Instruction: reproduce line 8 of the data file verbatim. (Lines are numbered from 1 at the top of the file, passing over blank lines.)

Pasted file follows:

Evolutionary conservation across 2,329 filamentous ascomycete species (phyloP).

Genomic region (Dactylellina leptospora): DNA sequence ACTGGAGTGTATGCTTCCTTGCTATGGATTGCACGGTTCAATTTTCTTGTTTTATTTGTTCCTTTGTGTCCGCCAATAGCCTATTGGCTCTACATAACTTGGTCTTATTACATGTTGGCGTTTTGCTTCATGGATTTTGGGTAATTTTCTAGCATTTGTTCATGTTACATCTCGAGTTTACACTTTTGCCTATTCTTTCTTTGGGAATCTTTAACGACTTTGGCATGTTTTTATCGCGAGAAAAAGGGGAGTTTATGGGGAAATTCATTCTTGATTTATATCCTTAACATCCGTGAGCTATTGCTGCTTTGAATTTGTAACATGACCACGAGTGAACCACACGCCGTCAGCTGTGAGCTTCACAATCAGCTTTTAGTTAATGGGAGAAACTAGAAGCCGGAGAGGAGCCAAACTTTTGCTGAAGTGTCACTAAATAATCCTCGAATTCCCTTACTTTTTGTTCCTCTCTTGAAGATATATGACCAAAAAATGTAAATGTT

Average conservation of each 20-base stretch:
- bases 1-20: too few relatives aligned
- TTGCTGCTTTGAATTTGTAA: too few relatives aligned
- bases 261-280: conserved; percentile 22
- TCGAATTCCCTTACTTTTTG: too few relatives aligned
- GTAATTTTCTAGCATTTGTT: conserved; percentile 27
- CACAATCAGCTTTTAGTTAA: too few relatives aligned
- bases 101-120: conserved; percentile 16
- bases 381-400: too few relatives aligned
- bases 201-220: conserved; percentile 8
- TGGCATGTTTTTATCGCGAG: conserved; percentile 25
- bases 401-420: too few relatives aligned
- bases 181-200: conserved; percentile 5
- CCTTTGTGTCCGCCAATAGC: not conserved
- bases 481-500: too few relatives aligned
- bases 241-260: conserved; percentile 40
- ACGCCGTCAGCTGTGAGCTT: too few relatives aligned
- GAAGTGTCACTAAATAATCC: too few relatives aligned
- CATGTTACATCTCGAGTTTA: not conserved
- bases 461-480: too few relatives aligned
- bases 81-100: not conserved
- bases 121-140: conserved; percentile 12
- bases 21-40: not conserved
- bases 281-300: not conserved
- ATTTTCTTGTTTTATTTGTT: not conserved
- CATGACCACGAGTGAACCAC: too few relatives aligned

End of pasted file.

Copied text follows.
- GTAATTTTCTAGCATTTGTT: conserved; percentile 27